« Reply #25 on: January 26, 2008, 04:17:52 pm »

Mark Walter wrote on Thu, 24 January 2008 14:41

When it stops being fun.....

I feel that way about the music business in general.

A want to be an amature for ever.


The master sees distinction between work and play
-Lao Tse from the Tao te Xing, thousands of years ago.
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Tony "T" Tissot

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Re: When to leave the MI realm and adventure to the Pro realm?
« Reply #26 on: January 26, 2008, 05:27:25 pm »

RYAN LOUDMUSIC JENKINS wrote on Fri, 25 January 2008 19:42

......

...Maybe when you are able to do multiple shows in a day, that is when you have made the jump to the next level....

Ryan

That's a really good point. That's also when your business management skills have to trump your audio skill set.
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Lester Moran

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Re: When to leave the MI realm and adventure to the Pro realm?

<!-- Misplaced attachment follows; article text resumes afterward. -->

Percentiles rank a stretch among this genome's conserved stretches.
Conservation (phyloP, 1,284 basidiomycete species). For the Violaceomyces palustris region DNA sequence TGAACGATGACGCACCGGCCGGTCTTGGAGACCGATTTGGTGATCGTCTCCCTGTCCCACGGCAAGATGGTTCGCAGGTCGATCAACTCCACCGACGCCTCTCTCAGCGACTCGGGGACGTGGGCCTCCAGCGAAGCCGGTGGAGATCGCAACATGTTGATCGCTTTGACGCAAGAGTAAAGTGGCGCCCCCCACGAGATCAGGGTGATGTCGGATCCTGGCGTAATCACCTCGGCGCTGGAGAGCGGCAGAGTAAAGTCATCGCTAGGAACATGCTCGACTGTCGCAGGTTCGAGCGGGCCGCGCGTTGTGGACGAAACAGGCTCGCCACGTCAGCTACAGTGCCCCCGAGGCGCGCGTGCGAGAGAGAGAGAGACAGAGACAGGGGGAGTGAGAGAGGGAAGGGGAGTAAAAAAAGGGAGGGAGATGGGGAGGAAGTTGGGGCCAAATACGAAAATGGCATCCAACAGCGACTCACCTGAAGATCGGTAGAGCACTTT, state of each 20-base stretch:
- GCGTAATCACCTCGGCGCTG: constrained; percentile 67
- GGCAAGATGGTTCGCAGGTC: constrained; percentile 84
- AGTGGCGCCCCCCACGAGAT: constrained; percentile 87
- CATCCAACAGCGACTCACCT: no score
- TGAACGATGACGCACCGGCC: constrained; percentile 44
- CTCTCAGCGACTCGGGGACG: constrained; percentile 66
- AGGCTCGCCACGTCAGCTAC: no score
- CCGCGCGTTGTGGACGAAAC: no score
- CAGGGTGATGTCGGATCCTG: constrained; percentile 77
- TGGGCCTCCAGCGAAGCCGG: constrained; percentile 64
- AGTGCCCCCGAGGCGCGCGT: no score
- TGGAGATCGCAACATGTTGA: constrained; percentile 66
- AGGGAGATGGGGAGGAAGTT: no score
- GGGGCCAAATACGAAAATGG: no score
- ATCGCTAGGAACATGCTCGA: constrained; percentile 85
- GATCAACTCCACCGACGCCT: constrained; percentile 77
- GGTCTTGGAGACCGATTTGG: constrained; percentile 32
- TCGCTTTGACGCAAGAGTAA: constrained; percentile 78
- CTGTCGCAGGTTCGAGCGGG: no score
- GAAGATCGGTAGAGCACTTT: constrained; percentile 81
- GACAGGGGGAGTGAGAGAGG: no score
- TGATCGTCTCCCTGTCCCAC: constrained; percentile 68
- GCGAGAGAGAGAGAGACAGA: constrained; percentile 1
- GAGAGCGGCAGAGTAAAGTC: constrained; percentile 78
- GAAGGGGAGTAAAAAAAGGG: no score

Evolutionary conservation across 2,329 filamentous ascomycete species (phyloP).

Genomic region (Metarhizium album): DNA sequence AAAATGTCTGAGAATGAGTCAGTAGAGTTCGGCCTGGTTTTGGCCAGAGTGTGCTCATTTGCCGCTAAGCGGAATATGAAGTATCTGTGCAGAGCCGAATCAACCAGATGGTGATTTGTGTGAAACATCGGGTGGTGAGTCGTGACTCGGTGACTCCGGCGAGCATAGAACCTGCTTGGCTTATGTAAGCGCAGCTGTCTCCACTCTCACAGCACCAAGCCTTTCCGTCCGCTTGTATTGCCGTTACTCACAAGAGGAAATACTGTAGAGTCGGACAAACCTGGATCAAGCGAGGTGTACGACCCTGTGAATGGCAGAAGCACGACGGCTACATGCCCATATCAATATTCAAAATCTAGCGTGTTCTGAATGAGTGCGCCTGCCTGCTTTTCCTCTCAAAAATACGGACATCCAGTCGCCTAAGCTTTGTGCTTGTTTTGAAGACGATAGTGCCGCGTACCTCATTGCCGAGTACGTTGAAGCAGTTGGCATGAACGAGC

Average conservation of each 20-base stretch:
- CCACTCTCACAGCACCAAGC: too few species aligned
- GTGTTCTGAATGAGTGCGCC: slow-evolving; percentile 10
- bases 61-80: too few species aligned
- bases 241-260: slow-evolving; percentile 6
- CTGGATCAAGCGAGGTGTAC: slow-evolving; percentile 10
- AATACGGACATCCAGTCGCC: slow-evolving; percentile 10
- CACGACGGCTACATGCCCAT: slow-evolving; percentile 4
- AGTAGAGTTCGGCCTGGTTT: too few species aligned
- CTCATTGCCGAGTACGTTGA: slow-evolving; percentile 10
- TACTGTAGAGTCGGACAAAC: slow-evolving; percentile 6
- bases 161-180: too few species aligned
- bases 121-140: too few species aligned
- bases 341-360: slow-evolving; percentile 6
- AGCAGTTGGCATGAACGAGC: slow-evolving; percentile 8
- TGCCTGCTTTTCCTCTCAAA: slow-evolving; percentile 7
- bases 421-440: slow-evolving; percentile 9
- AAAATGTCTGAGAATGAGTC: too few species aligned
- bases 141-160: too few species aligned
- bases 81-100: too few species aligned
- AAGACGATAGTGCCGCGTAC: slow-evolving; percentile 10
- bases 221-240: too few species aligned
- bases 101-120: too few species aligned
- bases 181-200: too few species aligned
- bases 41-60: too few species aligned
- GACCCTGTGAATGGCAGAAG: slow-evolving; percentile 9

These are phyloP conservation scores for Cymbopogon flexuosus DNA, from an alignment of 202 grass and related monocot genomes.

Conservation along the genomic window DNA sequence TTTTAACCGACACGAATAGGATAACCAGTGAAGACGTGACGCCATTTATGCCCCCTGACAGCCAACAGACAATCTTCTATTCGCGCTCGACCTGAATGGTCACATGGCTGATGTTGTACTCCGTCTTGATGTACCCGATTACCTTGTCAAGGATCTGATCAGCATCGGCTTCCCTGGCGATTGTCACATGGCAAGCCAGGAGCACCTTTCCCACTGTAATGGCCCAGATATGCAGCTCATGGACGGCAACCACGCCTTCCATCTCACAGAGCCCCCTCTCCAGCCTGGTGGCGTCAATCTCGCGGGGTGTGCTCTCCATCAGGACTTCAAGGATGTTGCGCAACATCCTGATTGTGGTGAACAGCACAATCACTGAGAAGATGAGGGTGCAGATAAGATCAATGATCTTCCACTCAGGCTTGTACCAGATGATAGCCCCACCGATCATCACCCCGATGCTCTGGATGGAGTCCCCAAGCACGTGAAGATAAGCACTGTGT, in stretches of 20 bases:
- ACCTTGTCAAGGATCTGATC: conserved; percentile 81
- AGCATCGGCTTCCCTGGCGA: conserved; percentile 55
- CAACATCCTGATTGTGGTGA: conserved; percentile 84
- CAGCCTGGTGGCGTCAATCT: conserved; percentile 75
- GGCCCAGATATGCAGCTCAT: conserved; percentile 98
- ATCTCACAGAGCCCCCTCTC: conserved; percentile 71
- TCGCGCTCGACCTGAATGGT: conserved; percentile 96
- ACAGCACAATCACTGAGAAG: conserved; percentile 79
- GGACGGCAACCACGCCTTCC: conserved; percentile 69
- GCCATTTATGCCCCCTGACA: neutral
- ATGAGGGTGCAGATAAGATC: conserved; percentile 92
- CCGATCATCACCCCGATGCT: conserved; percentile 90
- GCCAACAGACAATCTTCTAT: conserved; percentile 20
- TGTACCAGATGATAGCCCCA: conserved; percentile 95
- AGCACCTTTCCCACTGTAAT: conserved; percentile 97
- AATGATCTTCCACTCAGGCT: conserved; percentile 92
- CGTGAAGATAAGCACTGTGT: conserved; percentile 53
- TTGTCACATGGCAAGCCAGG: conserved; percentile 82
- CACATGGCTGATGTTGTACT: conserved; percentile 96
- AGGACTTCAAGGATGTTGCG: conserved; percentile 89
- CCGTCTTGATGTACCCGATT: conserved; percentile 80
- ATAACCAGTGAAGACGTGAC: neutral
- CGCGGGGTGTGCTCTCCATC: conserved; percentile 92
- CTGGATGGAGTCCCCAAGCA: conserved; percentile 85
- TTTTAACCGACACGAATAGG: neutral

« Reply #27 on: January 26, 2008, 06:01:15 pm »

Seems pretty simple to me:  If you're getting a W2 from a C-Corporation or an S-Corporation that's an Event-production provider...  You're a "pro".

Or...  If you own and provide production gear "for hire" and are are filing a "Schedule C" with your IRS 1040, you are a "pro".

If you own and provide production gear for events and are not filing a "Schedule C" with your IRS 1040, you almost certainly should be so you can lower your overall personal tax liability by depreciating all that gear you're buying while wondering whether you're a "pro" or not...

Les  
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Douglas Johnson

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Re: When to leave the MI realm and adventure to the Pro realm?
« Reply #28 on: January 27, 2008, 11:16:38 am »

About 20 years ago, I had a District Manager tell me "that the difference between a job and a career is with a job you expect to get paid next Friday for the job you did today, with a career you expect to get paid a year from next Friday.

The same goes for becoming a professional.  It's when you stop working for the pay at the end of the night, and start doing a better job so you can get future jobs, bigger jobs, and better pay.  That goes either if you work for yourself or for someone else, full or part-time.

Doug J.